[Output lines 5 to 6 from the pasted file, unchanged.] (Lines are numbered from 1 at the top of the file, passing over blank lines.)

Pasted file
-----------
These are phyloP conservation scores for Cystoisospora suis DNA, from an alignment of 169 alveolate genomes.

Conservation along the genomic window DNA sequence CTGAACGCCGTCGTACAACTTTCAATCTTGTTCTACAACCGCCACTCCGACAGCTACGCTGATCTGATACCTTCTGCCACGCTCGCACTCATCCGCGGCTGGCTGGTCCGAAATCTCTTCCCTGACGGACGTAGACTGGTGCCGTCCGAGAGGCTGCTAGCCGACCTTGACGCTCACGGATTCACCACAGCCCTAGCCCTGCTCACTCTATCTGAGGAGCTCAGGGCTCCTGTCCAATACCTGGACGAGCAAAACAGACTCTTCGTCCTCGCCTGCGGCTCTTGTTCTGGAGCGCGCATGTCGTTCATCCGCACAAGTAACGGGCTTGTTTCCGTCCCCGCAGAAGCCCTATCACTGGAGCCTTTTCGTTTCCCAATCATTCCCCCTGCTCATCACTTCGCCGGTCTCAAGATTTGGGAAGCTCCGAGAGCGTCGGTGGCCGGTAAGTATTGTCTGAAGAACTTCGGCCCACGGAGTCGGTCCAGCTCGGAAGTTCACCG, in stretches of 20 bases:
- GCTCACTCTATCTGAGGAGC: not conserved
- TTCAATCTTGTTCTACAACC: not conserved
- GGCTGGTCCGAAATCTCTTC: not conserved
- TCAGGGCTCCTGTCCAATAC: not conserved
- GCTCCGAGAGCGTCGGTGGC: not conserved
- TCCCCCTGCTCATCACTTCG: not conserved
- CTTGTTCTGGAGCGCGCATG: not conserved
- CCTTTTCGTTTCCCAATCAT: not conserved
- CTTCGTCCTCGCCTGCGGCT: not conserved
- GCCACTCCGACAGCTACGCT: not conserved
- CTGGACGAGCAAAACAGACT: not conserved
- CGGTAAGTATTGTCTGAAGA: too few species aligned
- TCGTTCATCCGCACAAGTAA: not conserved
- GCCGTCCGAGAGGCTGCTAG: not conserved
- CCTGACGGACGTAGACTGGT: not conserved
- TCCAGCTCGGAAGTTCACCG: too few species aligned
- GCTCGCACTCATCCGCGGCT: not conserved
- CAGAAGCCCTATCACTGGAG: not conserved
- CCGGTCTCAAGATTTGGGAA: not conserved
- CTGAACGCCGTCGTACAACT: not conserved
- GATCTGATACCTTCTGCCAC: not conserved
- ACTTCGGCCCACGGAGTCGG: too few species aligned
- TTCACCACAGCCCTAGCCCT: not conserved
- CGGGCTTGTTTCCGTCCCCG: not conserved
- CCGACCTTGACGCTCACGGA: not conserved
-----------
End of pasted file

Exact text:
- GGCTGGTCCGAAATCTCTTC: not conserved
- TCAGGGCTCCTGTCCAATAC: not conserved